The leader of the nationwide transit-based outdoor advertising campaign to end the government shutdown claimed victory on Tuesday at a press conference in a West Palm Beach law office saying that “We targeted millions of Americans who wanted to make themselves heard through the signing of the outdoor ads and Congress heeded their call.” The campaign featured signable, petition-formatted ads on buses, bus shelters, rail stations, and airports.
Jay Schorr, who heads Vehicles for Democracy (VFD), the coalition that mounted the outdoor advertising effort also announced Tuesday a follow-up transit advertising campaign in support of a constitutional amendment that would allow for a national initiative – the ability of American voters to propose and vote on federal laws.
“This latest government crisis has shown that the time has come for a fourth check and balance on the federal government – the right of Americans to propose and vote on federal legislation,” said Schorr, owner of TMR Multimedia, the Hollywood, Florida-based communications company that created the cutting-edge outdoor advertising campaign to end the government shutdown and the campaign in support of a national voter initiative.
“Congress has proven itself unresponsive and unwilling to yield to the will of the People. So now we’ll help empower the People with our outdoor campaign to take charge of their own legislative destiny.”
Voter initiatives and referenda are commonplace on the local and state levels where city charters and state constitutions provide a means by which voters can propose, overturn and/or modify laws through public elections. While the requirements for voter initiatives vary from state to state, the general procedure involves getting a certain percentage of registered voters (usually ten percent) to sign a petition supporting putting the proposed law on the ballot for a public vote.
Schorr says that the petition-formatted outdoor transit ads are the perfect way to collect the required number of voter signatures to get proposed laws onto ballots.
“Millions of Americans each day use public transportation,” said an ebullient Schorr. “People have had it with Congress, and they want to do something about it. These transit-based outdoor ads are going to change the way Americans pass laws.”
The call for a national initiative constitutional amendment is not new. Many prominent government leaders, businessmen, academicians, and other leaders have endorsed the concept. But getting the requisite signatures in each state and or municipality is a time-consuming and money-intensive task.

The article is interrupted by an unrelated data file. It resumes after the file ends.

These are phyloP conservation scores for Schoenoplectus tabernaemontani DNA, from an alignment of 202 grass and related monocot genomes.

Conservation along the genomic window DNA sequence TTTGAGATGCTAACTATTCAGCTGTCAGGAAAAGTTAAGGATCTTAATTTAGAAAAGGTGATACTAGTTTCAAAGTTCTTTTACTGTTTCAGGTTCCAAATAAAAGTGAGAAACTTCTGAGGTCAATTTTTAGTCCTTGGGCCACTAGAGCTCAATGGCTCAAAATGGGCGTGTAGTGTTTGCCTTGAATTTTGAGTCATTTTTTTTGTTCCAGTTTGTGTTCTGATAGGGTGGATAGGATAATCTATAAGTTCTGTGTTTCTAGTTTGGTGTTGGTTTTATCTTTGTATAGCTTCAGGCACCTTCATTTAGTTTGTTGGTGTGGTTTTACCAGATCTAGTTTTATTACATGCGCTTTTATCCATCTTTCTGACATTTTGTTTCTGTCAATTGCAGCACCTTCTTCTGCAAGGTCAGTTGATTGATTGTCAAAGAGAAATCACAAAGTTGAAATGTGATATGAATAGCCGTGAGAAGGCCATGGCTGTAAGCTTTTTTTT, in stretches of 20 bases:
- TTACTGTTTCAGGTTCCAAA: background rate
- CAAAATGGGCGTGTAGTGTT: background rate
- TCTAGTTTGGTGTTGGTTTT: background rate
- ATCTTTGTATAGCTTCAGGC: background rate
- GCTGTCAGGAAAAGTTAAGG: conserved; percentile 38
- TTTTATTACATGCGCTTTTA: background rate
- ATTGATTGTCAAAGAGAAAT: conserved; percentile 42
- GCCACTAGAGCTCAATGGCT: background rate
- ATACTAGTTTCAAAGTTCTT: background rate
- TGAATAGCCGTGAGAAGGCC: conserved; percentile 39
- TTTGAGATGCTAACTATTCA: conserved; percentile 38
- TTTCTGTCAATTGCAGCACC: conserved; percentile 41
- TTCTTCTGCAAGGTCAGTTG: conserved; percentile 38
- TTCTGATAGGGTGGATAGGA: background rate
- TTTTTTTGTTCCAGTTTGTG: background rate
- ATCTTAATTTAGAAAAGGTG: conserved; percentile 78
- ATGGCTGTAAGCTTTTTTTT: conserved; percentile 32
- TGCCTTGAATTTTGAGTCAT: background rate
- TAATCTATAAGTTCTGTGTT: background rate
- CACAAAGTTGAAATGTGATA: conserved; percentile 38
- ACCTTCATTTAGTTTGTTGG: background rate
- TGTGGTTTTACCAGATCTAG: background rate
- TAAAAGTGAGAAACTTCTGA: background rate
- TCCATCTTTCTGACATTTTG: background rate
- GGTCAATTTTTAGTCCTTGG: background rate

“Using transit ads formatted as signable petitions is the most cost-effective way to get the requisite number of signatures,” Schorr said. “We’ve got a captive audience of millions of voters who want to change the way our ineffectual government works. The ads give them the opportunity to voice their opinions where they live, work, and play.”
Today, 24 states and hundreds of municipalities – encompassing 70 percent of U.S. citizens – have voter initiative provisions in their constitutions and charters, according to the Initiative and Referendum Institute at the University of Southern California. The VFD wants to expand that number and work toward passing a federal voter initiative.
“There is no doubt that when these ads are placed before voters they will sign them wholeheartedly,” said Schorr.
Schorr says the option to sign the outdoor ads allows people to actually do something about a stalled political system; to reprimand Congress in the form of overt public prodding.
“Obamacare is probably the hot topic du jour,” Schorr said. “All you hear on TV, online and in the newspapers is, ‘Obamacare … Obamacare … Obamacare.’ While Obamacare is important, if we’d had this type of outdoor campaign years ago the Obamacare debate would have been solved by now … by public proclamation.”
The marketing and political applications for the signable outdoor ads are numerous, according to advertising analysts, especially when embedded chips are included to facilitate instantaneous data collection, market research, polling, and other uses.
“Commuters are a captive audience that is politically and commercially motivated,” said David Leone, who runs a marketing consulting firm in Chicago. “Mobilizing that consumer base translates into a very potent political and marketing force.”
For Schorr, the innovative outdoor advertising campaign is all about making a difference for the good.
“American lawmaking is about to change for the better thanks to our transit outdoor advertising campaign,” proffered Schorr. “The power to govern derives from the people. Our job is to help the people take back the lawmaking power that has always been vested in them.”